For the past couple of years, inflation has been a heavy weight on the minds of the American people. Both food and service prices are going up, but wages aren’t following along with this trend. With the upcoming election, many people are factoring in the economic state of the world from the past few months when considering who to vote for. Many Americans are already worried about the current state of the economy, and it’s hard not to feel uneasy about the future of the economy given the state of things now. 

Currently, many people are talking about many different developed nations falling into 

late-stage capitalism. Late-stage capitalism is a term coined in the early 1900s by German economist Werner Sombart, and it relates to the cycle of capitalism. Sombart also coined the idea of having 4 stages of the economy, which span from the early Middle Ages to modern history. Now, late-stage capitalism is more commonly used to refer to corporate greed, especially at the expense of middle-class Americans. With ideas of late-stage capitalism on people’s minds, it’s no surprise that many people are worried about what’s in store for the future of capitalistic countries. 

Right now, for the first time since around early 2021, the American economy in general is going through a cooldown. The inflation rate is dropping, and the unemployment rate is near what it needs to be, but this doesn’t mean the state of things is okay. People who were suffering are still suffering, and the rich have only gotten richer. It is estimated that billionaires are now 34% richer than they were in 2020. The top five richest men in the world nearly doubled their wealth, while nearly five billion of the poorest people lost money. If the system continues to benefit the rich at the expense of the poor, it will only be so much longer until change is demanded. 

However, it is unlikely that the American economic system will ever have complete failure. The business cycle, which is used to show the ups and downs of the economy, factors in that an economy will never be perfect. Recessionary periods and inflation periods are inevitable. Not just this, but the American government has fiscal policies they can implement, like increased taxation or government spending to give the economy a needed brake or boost. While the American government will not fall into an economic collapse anytime soon, increased longevity of inflationary or recessionary periods could be likely.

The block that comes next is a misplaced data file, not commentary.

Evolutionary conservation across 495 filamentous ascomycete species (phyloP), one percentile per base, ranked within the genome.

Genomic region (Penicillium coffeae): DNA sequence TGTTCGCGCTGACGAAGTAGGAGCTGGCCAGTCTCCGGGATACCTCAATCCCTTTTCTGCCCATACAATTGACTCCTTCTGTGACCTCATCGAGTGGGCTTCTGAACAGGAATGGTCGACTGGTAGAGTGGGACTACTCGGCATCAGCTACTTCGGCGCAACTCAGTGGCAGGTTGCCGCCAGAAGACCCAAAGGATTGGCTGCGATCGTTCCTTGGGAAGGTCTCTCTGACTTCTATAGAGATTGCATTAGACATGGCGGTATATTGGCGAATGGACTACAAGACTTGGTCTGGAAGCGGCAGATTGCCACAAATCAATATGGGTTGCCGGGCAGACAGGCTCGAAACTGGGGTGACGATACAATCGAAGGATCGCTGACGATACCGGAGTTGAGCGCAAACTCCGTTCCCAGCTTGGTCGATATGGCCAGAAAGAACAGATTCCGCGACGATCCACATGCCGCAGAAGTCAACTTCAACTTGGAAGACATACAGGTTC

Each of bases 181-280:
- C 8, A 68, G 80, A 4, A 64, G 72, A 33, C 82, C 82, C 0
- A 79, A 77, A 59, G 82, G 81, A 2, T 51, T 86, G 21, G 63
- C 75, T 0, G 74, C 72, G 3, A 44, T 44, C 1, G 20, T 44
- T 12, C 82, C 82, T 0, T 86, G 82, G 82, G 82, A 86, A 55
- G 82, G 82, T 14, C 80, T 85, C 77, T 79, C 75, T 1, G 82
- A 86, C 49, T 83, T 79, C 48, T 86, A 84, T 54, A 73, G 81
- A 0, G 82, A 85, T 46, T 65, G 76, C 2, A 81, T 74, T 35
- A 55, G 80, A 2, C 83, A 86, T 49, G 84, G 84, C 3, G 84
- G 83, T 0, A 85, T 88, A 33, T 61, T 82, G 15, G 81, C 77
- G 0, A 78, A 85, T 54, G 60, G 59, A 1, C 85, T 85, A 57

While it is undeniable that a wage increase is needed, it is not simple to implement. Wages must increase in order to keep up with constantly fluctuating prices, but that still can cause its own handful of issues. When wages increase, people spend more. Not necessarily because they want to, but because now they can buy things they needed to buy before. This increase in spending causes big corporations to increase their prices as well, since they will need to have a bigger supply. This system often traps people into their social class. They may have more money, but 

they are also having to spend more money, which puts them right back into their original problem. 

One big issue that has led the United States to becoming increasingly aware of this problem is mass overconsumption. When stimulus checks were given to stimulate the economy during COVID-19 lockdowns, people spent a lot of money at once. People were spending much more than they were saving, which led to increased inflation rates. However, not everyone is spending, and for those who already are living paycheck to paycheck (which is around 78% of Americans according to Forbes), these increasing prices are only making these issues worse.